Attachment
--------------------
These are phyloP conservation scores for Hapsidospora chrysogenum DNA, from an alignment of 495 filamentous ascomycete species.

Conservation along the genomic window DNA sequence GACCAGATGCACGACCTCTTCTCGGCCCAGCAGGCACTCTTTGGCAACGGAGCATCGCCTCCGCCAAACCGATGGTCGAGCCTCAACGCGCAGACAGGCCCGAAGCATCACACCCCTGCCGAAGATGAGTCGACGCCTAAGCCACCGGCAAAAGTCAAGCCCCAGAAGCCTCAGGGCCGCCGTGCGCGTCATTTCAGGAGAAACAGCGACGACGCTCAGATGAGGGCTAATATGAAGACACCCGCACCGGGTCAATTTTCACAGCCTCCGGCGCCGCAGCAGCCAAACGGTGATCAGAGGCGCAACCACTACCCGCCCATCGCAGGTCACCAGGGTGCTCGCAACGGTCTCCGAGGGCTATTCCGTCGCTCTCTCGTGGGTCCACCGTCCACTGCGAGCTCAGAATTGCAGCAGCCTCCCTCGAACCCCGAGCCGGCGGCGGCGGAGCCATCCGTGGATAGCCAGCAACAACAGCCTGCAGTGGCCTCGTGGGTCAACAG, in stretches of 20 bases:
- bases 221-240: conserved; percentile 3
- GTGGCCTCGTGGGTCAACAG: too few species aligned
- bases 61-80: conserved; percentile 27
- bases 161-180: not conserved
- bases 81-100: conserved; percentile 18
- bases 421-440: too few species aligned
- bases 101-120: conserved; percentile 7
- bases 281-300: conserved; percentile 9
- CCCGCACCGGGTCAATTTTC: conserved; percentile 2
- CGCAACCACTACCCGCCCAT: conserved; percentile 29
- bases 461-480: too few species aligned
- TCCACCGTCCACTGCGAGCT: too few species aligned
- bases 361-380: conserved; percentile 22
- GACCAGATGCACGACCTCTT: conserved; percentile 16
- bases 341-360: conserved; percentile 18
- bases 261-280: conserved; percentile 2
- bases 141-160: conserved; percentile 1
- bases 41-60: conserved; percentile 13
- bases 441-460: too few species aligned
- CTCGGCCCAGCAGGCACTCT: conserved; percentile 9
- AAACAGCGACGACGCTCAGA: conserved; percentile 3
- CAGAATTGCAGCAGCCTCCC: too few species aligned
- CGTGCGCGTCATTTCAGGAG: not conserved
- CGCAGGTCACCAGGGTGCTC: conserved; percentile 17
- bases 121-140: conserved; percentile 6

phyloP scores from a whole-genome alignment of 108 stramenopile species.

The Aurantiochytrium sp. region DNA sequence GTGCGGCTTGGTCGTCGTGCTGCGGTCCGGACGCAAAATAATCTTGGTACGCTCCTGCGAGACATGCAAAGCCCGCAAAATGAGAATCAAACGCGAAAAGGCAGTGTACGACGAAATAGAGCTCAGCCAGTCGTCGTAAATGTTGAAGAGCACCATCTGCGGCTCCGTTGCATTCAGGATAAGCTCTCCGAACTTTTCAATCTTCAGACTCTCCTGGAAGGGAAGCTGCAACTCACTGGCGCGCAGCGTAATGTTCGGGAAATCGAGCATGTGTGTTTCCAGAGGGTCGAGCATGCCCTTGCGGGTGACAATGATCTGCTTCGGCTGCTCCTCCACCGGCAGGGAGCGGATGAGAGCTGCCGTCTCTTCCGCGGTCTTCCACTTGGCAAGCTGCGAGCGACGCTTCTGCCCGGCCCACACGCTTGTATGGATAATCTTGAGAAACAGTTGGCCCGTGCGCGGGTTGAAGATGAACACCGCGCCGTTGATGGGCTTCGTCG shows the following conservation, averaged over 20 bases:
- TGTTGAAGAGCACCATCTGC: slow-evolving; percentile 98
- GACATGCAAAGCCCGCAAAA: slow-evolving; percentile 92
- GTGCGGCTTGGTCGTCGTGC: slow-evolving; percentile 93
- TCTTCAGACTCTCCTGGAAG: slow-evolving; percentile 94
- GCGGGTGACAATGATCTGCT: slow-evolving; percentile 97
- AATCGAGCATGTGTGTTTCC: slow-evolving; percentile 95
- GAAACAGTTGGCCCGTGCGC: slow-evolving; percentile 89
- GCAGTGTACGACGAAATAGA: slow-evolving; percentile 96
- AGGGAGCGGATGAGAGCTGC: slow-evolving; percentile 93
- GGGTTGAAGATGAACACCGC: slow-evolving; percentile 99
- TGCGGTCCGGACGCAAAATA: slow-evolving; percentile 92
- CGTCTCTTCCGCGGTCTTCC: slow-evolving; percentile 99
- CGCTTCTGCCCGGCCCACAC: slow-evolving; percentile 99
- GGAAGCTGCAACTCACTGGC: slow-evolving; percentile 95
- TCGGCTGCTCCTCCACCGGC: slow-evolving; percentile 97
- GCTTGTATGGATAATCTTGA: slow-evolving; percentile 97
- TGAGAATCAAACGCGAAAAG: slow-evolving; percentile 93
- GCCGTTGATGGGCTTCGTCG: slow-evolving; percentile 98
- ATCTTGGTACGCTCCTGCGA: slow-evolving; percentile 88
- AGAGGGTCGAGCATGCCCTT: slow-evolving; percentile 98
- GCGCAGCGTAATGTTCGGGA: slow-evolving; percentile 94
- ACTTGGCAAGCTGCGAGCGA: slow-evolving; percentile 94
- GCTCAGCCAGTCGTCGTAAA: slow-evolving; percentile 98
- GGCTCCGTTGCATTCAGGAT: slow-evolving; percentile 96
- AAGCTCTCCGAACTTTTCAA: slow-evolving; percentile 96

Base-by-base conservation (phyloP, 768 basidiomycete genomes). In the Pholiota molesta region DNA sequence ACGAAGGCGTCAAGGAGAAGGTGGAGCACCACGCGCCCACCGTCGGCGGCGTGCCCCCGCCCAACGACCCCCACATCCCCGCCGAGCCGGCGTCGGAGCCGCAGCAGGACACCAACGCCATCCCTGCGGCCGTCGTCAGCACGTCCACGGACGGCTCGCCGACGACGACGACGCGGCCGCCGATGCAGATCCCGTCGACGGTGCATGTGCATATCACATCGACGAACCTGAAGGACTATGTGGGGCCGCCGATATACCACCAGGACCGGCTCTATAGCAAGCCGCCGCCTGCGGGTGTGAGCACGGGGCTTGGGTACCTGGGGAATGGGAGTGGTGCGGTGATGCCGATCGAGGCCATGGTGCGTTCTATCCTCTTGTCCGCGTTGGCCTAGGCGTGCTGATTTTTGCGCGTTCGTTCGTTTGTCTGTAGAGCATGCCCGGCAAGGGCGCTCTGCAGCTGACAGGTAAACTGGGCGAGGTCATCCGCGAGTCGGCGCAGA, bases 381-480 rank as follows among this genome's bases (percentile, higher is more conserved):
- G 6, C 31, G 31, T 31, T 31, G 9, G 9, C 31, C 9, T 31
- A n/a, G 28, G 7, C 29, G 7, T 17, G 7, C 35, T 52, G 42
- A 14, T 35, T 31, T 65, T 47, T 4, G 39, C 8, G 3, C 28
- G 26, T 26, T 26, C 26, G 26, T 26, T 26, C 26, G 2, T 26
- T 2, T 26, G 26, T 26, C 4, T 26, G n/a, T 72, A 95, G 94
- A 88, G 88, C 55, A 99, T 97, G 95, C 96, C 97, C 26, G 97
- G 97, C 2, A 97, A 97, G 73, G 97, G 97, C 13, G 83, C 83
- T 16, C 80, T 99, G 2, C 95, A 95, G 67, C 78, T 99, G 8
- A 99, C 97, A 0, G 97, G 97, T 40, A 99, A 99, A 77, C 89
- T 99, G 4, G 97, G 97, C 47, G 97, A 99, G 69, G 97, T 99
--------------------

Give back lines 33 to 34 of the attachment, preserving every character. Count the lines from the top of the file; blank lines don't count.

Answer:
- TCTTCAGACTCTCCTGGAAG: slow-evolving; percentile 94
- GCGGGTGACAATGATCTGCT: slow-evolving; percentile 97